EDITORIAL: By The Fiji Times editor-in-chief Fred Wesley
What is happening to us in Fiji?
How did we get to this stage?
The brutal attack and senseless death of [35-year-old carpenter] Apakuki Tavodi in [a roadside stabbing] in Saweni, Lautoka, is a shocking reminder about how fragile life can be.
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It is a reminder as well about the importance of life, and questions how much value we place on that.
Let’s face it.
There is grief, and there is bound to be fear in the community.
We must stand united in shock and sorrow as we mourn the loss of a young life.
As we grapple with the nature of this act, and the death of someone in this fashion, we must all demand for justice and action.
The brutality displayed cannot be ignored. Is this what is lurking beneath the face that we have of society?
We must not allow ourselves to become numb to such acts.
This young man’s life mattered to those who knew him, and those who loved him, and there has to be a thorough and swift investigation that brings those responsible to justice.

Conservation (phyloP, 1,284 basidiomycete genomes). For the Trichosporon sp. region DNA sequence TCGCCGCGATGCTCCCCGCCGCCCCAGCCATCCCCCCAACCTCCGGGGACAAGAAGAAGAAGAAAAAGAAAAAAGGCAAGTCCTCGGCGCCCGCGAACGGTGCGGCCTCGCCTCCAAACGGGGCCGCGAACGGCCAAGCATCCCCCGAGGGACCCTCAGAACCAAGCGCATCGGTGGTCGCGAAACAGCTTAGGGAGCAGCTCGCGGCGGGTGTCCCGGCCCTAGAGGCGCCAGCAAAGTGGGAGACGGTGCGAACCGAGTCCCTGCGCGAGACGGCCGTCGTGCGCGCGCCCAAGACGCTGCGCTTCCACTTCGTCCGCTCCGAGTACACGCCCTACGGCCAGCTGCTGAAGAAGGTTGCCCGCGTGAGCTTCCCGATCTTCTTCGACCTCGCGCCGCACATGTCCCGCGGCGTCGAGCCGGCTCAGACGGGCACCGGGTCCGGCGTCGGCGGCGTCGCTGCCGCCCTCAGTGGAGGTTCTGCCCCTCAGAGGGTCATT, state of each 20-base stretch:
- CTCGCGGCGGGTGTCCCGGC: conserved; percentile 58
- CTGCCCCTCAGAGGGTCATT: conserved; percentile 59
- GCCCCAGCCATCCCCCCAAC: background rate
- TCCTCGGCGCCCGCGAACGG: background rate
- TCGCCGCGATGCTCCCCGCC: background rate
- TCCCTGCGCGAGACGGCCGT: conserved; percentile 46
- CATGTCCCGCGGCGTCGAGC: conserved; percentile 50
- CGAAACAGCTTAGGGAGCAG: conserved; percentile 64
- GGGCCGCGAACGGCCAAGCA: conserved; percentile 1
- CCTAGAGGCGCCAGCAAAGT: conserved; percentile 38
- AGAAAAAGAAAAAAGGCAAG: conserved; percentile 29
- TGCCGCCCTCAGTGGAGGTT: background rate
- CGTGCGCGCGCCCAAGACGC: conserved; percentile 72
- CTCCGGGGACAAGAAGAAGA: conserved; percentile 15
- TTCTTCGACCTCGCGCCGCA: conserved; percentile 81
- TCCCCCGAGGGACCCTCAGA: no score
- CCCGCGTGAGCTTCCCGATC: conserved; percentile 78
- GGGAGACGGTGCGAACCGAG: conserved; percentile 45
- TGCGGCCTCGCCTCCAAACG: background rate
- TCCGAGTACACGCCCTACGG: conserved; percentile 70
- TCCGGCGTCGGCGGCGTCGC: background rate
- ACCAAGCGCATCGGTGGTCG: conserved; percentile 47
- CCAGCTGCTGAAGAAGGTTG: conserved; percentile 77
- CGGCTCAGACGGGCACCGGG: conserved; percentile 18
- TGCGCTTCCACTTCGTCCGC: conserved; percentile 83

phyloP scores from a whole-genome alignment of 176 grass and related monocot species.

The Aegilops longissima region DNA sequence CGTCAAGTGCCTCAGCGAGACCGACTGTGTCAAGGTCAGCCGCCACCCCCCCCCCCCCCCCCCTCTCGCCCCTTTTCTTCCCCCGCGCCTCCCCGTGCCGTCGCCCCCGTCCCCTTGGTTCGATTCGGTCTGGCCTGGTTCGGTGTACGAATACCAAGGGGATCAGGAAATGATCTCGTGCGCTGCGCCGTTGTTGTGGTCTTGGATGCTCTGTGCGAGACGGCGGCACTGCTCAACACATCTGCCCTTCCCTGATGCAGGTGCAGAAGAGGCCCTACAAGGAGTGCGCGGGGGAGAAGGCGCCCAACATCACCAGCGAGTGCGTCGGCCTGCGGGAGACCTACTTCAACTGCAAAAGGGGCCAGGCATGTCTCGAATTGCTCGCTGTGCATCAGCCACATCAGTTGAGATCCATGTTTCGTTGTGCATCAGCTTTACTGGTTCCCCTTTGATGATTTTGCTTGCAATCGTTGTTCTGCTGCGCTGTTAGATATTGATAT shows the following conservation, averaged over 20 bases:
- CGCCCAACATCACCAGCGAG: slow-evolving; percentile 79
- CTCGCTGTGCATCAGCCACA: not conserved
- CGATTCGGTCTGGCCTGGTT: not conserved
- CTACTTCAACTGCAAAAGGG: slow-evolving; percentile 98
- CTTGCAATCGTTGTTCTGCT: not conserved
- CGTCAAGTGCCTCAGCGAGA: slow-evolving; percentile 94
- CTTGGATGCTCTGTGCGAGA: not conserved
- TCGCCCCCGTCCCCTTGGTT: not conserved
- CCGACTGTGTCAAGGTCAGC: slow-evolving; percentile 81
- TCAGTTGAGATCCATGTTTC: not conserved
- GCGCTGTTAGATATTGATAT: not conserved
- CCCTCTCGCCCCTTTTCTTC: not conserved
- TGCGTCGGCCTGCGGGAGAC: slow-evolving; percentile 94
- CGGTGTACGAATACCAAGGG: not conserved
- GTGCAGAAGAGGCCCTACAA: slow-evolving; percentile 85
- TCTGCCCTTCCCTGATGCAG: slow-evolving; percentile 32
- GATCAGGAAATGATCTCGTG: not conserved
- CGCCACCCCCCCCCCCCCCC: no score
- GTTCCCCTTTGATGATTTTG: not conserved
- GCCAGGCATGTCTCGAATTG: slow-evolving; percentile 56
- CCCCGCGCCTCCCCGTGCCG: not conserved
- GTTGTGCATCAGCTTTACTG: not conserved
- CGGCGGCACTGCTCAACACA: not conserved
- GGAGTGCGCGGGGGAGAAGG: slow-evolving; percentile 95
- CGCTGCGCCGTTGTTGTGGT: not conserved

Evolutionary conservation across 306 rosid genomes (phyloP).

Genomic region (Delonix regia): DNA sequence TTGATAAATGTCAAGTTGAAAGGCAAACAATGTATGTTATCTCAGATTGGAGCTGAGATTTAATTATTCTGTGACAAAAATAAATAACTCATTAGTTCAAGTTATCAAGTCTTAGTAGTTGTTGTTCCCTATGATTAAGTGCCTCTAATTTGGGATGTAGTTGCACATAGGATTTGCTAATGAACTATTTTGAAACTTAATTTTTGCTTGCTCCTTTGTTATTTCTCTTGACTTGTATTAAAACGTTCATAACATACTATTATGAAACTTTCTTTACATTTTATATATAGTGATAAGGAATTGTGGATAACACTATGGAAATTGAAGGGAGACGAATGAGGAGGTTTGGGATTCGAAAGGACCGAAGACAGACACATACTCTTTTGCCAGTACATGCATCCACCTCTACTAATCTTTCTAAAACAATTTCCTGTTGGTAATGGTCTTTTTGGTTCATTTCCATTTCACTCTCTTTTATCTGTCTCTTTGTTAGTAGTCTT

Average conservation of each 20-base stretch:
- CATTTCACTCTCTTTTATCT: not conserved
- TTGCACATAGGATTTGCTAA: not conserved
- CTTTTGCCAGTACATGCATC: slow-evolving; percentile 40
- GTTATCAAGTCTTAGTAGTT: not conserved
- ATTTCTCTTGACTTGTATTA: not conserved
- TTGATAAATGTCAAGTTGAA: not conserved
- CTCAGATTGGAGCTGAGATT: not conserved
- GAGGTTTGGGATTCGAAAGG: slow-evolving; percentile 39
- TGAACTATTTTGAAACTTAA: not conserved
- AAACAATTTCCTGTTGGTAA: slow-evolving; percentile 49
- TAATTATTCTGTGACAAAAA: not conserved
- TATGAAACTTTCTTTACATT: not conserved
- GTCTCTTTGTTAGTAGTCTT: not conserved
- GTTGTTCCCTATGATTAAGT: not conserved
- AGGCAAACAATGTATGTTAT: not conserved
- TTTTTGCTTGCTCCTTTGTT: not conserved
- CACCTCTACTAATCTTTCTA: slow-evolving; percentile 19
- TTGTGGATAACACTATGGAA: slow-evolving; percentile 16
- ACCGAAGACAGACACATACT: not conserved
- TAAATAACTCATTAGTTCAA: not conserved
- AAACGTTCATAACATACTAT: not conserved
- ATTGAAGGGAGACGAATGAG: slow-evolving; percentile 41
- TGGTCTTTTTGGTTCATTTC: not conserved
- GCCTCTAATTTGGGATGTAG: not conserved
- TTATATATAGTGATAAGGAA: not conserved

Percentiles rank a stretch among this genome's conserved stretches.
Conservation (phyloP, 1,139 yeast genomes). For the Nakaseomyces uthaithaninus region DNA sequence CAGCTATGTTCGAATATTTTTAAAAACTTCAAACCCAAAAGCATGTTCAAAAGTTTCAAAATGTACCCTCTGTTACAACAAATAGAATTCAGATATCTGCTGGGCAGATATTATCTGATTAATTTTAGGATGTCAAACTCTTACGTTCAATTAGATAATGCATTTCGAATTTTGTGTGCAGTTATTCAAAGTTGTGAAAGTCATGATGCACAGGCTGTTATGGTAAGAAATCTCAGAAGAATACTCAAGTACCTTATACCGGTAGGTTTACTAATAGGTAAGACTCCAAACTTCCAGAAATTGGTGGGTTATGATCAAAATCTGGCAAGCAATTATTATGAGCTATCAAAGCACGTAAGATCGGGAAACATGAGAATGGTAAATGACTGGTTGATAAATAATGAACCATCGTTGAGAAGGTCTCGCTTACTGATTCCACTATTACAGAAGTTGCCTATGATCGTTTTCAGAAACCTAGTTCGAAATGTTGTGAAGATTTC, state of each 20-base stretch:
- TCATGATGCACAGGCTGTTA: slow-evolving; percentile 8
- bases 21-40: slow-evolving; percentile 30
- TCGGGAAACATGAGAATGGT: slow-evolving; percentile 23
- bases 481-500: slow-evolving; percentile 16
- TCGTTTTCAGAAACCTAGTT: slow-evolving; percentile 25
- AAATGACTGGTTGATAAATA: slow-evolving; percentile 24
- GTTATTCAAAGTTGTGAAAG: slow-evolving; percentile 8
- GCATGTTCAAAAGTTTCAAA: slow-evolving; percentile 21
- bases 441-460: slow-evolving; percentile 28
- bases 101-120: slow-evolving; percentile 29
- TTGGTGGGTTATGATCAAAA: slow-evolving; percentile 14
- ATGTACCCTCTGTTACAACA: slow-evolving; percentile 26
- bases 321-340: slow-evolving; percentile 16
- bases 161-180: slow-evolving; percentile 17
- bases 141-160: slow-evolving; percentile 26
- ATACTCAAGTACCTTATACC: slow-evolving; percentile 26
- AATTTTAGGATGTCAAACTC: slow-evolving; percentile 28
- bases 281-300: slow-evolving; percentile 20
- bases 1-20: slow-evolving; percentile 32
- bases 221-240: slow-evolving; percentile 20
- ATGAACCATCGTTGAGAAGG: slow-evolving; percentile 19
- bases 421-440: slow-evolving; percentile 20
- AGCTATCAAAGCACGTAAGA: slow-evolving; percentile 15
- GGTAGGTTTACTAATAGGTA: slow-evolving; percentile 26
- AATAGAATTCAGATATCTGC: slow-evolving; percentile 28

In saying that, we must also ask ourselves the difficult questions: how did we get here?
What factors have contributed to the erosion of safety and respect for human life in our community?
The answers may be complex, but they cannot be avoided.
Should we see this tragedy as an isolated incident?
Or do we consider it a symptom of a deeper malaise that needs to be addressed.
Let’s not wait for the police to act and try to solve this case. Let’s not sit back and hope that nothing like it happens again.
Let’s unite and talk about this.
Let’s talk about peace and reconciliation and work together for a society where violence is unacceptable.
It may not be easy, but it must be done, for everyone’s sake.
It must be done for the peace and security, and for our country.
That will need us to stand up for what is right.
There must be trust and confidence in the law, and those tasked to uphold them.
There must be hope in our systems, and processes, and we need confidence in the long arm of the law being there for everyone irrespective of who they are in society.
Let’s see this death as a wake-up call.
Let’s see it as a reminder for us that we cannot take our safety or our sense of community for granted.
We must work together to build a future that places peace and security on a very high plane.
As a community, we can choose to heal, to unite, and to build a society where violence is not an option.
This editorial was published in The Sunday Times under the title “Call for action” today, 21 January 2024.